5. References

Banerjee, O. and El Ghaoui, L. and d’Aspremont, A. (2008). Model selection through sparse maximum likelihood estimation for multivariate Gaussian or binary data. The Journal of Machine Learning Research, 9, 485-516.

Chow, C. and Liu, C. (1968). IEEE Transactions on Information Theory, 14, 462-467.

Kruskal, J.B. (1956). On the shortest spanning subtree of a graph and the traveling salesman problem. Proceedings of the American Mathematical society, 7, 48-50.

Liu, H., Xu, M., Gu, H., Gupta, A., Lafferty, J. and Wasserman, L. (2011). Forest Density Estimation. Journal of Machine Learning Research, 12, 907-951.

Maslov, S. and Sneppen, K. (2002). Specificity and stability in topology of protein networks. Science, 296, 910.

Meinshausen, N. and B{ü}hlmann, P. (2006). High-dimensional graphs and variable selection with the lasso. The Annals of Statistics, 34, 1436-1462.


  1. Christian Hennig
    Posted September 19, 2012 at 7:57 am | Permalink

    I like your way of running this blog. There is always something to learn in it for which much more time would be needed to pick it up elsewhere.
    The thing I’m interested in here is that given that we may not believe in precise independence and correlations being exactly zero. Testing and estimation are very different in this respect, because it is a very different statement to say that “the observed data are consistent with a model with zero correlation” than “we estimate the correlation to be precisely zero” (i.e., that’s our best guess).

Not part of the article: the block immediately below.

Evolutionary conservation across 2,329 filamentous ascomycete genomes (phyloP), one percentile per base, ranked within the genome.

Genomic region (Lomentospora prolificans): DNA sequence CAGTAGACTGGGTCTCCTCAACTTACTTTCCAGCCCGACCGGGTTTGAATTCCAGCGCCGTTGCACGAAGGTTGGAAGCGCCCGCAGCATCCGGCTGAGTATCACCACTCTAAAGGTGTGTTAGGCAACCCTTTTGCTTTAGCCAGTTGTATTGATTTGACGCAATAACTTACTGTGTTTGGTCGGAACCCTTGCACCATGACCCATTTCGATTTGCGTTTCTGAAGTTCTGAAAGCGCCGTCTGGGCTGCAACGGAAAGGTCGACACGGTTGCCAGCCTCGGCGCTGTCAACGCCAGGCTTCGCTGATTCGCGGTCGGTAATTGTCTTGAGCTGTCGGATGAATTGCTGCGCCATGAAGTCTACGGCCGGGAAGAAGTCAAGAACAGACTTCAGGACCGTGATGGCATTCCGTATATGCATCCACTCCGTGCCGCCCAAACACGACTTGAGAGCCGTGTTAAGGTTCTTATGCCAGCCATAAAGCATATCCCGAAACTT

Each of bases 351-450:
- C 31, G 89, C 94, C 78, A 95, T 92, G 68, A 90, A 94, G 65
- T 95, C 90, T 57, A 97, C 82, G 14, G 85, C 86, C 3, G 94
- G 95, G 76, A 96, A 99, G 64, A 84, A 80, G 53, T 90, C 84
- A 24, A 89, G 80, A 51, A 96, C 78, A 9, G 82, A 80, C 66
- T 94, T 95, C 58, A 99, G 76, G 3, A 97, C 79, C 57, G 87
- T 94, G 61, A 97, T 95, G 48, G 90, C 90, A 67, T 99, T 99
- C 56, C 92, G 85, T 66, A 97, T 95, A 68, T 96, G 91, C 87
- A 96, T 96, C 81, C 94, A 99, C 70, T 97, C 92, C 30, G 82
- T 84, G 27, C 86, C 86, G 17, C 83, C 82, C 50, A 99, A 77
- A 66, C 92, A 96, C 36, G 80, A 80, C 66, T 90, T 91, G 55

In fact one wouldn’t be interested in estimating the non-edges where we have precise independence (for large enough n that should give a complete graph) but rather those where dependence is weak (in a well defined way such as absolut value of correlation smaller than epsilon), right?
    Do you think that this should be taken into account somehow?

    • Posted September 19, 2012 at 8:30 am | Permalink

      Yes indeed. I would prefer to have a confidence interval for the amount of conditional
      dependence between each pair. Then I would show a sequence of graphs with different degrees
      of dependence.

  2. Posted September 20, 2012 at 4:21 pm | Permalink

    The stock data figure isn’t accompanied by a reference, so I don’t have any context for it. Was it originally pairwise correlations of asset prices?